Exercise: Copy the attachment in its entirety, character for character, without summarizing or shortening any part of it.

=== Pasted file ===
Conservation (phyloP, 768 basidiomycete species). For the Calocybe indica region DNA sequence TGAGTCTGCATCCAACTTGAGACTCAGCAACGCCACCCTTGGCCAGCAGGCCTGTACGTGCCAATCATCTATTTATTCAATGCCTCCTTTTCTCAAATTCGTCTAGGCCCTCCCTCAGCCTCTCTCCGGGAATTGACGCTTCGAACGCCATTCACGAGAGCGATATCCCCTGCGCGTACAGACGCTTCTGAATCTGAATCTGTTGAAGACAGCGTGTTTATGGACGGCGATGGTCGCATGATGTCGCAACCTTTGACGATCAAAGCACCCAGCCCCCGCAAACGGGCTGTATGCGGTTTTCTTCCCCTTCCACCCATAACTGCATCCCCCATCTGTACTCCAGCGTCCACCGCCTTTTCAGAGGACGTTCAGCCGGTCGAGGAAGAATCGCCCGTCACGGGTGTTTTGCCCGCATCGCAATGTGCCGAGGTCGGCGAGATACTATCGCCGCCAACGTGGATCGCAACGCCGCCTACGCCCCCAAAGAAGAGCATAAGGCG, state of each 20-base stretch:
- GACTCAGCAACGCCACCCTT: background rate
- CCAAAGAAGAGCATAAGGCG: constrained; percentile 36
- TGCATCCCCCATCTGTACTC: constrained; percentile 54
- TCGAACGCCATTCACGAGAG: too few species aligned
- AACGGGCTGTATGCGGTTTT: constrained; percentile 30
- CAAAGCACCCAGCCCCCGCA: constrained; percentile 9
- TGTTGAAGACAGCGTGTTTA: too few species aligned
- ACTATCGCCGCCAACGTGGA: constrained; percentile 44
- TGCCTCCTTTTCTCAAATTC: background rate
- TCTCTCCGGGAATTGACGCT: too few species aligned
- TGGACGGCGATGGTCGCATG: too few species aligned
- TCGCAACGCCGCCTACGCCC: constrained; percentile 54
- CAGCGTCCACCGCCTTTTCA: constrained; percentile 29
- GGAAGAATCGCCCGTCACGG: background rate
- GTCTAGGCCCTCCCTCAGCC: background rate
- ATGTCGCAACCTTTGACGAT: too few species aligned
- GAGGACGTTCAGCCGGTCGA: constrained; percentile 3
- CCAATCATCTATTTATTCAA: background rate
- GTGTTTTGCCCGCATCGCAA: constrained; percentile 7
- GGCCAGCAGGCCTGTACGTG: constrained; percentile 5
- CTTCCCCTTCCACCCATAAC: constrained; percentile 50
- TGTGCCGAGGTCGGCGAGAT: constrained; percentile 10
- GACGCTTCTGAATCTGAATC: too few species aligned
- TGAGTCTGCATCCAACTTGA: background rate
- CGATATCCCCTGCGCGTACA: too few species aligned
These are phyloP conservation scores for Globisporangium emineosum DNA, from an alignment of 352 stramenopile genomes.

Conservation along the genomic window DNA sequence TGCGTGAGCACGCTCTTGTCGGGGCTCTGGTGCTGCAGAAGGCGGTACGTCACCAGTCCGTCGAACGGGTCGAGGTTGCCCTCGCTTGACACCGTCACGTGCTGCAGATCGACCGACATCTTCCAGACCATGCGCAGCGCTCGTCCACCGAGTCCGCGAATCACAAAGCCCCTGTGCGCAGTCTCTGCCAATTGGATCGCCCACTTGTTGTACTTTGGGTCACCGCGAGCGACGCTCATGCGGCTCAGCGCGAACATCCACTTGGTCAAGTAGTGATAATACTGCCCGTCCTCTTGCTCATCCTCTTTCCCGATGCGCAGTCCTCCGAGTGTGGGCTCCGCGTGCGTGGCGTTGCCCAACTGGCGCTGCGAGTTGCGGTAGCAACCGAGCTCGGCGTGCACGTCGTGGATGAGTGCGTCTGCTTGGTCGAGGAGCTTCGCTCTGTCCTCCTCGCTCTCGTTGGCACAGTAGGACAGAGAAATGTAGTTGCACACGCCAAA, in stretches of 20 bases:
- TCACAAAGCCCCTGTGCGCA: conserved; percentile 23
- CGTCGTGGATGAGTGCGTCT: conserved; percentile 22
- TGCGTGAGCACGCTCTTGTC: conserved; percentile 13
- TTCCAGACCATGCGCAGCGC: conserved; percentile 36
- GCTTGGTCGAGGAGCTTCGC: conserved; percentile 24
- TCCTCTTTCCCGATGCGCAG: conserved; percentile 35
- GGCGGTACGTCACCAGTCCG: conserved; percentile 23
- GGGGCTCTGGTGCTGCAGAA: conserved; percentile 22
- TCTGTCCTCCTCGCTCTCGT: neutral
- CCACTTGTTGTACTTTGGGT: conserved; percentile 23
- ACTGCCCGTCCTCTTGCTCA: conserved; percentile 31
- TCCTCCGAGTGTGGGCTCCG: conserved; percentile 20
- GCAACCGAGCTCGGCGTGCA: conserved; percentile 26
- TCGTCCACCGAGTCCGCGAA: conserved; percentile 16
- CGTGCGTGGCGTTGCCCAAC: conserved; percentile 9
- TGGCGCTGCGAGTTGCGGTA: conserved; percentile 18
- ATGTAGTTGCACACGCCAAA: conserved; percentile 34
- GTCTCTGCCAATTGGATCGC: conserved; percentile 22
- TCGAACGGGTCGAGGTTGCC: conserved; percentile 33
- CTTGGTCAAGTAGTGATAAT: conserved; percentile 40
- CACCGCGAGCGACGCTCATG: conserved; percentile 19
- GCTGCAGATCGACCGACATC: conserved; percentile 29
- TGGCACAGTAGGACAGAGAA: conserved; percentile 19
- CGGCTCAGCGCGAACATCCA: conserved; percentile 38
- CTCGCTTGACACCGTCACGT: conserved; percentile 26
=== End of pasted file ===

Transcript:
Conservation (phyloP, 768 basidiomycete species). For the Calocybe indica region DNA sequence TGAGTCTGCATCCAACTTGAGACTCAGCAACGCCACCCTTGGCCAGCAGGCCTGTACGTGCCAATCATCTATTTATTCAATGCCTCCTTTTCTCAAATTCGTCTAGGCCCTCCCTCAGCCTCTCTCCGGGAATTGACGCTTCGAACGCCATTCACGAGAGCGATATCCCCTGCGCGTACAGACGCTTCTGAATCTGAATCTGTTGAAGACAGCGTGTTTATGGACGGCGATGGTCGCATGATGTCGCAACCTTTGACGATCAAAGCACCCAGCCCCCGCAAACGGGCTGTATGCGGTTTTCTTCCCCTTCCACCCATAACTGCATCCCCCATCTGTACTCCAGCGTCCACCGCCTTTTCAGAGGACGTTCAGCCGGTCGAGGAAGAATCGCCCGTCACGGGTGTTTTGCCCGCATCGCAATGTGCCGAGGTCGGCGAGATACTATCGCCGCCAACGTGGATCGCAACGCCGCCTACGCCCCCAAAGAAGAGCATAAGGCG, state of each 20-base stretch:
- GACTCAGCAACGCCACCCTT: background rate
- CCAAAGAAGAGCATAAGGCG: constrained; percentile 36
- TGCATCCCCCATCTGTACTC: constrained; percentile 54
- TCGAACGCCATTCACGAGAG: too few species aligned
- AACGGGCTGTATGCGGTTTT: constrained; percentile 30
- CAAAGCACCCAGCCCCCGCA: constrained; percentile 9
- TGTTGAAGACAGCGTGTTTA: too few species aligned
- ACTATCGCCGCCAACGTGGA: constrained; percentile 44
- TGCCTCCTTTTCTCAAATTC: background rate
- TCTCTCCGGGAATTGACGCT: too few species aligned
- TGGACGGCGATGGTCGCATG: too few species aligned
- TCGCAACGCCGCCTACGCCC: constrained; percentile 54
- CAGCGTCCACCGCCTTTTCA: constrained; percentile 29
- GGAAGAATCGCCCGTCACGG: background rate
- GTCTAGGCCCTCCCTCAGCC: background rate
- ATGTCGCAACCTTTGACGAT: too few species aligned
- GAGGACGTTCAGCCGGTCGA: constrained; percentile 3
- CCAATCATCTATTTATTCAA: background rate
- GTGTTTTGCCCGCATCGCAA: constrained; percentile 7
- GGCCAGCAGGCCTGTACGTG: constrained; percentile 5
- CTTCCCCTTCCACCCATAAC: constrained; percentile 50
- TGTGCCGAGGTCGGCGAGAT: constrained; percentile 10
- GACGCTTCTGAATCTGAATC: too few species aligned
- TGAGTCTGCATCCAACTTGA: background rate
- CGATATCCCCTGCGCGTACA: too few species aligned
These are phyloP conservation scores for Globisporangium emineosum DNA, from an alignment of 352 stramenopile genomes.

Conservation along the genomic window DNA sequence TGCGTGAGCACGCTCTTGTCGGGGCTCTGGTGCTGCAGAAGGCGGTACGTCACCAGTCCGTCGAACGGGTCGAGGTTGCCCTCGCTTGACACCGTCACGTGCTGCAGATCGACCGACATCTTCCAGACCATGCGCAGCGCTCGTCCACCGAGTCCGCGAATCACAAAGCCCCTGTGCGCAGTCTCTGCCAATTGGATCGCCCACTTGTTGTACTTTGGGTCACCGCGAGCGACGCTCATGCGGCTCAGCGCGAACATCCACTTGGTCAAGTAGTGATAATACTGCCCGTCCTCTTGCTCATCCTCTTTCCCGATGCGCAGTCCTCCGAGTGTGGGCTCCGCGTGCGTGGCGTTGCCCAACTGGCGCTGCGAGTTGCGGTAGCAACCGAGCTCGGCGTGCACGTCGTGGATGAGTGCGTCTGCTTGGTCGAGGAGCTTCGCTCTGTCCTCCTCGCTCTCGTTGGCACAGTAGGACAGAGAAATGTAGTTGCACACGCCAAA, in stretches of 20 bases:
- TCACAAAGCCCCTGTGCGCA: conserved; percentile 23
- CGTCGTGGATGAGTGCGTCT: conserved; percentile 22
- TGCGTGAGCACGCTCTTGTC: conserved; percentile 13
- TTCCAGACCATGCGCAGCGC: conserved; percentile 36
- GCTTGGTCGAGGAGCTTCGC: conserved; percentile 24
- TCCTCTTTCCCGATGCGCAG: conserved; percentile 35
- GGCGGTACGTCACCAGTCCG: conserved; percentile 23
- GGGGCTCTGGTGCTGCAGAA: conserved; percentile 22
- TCTGTCCTCCTCGCTCTCGT: neutral
- CCACTTGTTGTACTTTGGGT: conserved; percentile 23
- ACTGCCCGTCCTCTTGCTCA: conserved; percentile 31
- TCCTCCGAGTGTGGGCTCCG: conserved; percentile 20
- GCAACCGAGCTCGGCGTGCA: conserved; percentile 26
- TCGTCCACCGAGTCCGCGAA: conserved; percentile 16
- CGTGCGTGGCGTTGCCCAAC: conserved; percentile 9
- TGGCGCTGCGAGTTGCGGTA: conserved; percentile 18
- ATGTAGTTGCACACGCCAAA: conserved; percentile 34
- GTCTCTGCCAATTGGATCGC: conserved; percentile 22
- TCGAACGGGTCGAGGTTGCC: conserved; percentile 33
- CTTGGTCAAGTAGTGATAAT: conserved; percentile 40
- CACCGCGAGCGACGCTCATG: conserved; percentile 19
- GCTGCAGATCGACCGACATC: conserved; percentile 29
- TGGCACAGTAGGACAGAGAA: conserved; percentile 19
- CGGCTCAGCGCGAACATCCA: conserved; percentile 38
- CTCGCTTGACACCGTCACGT: conserved; percentile 26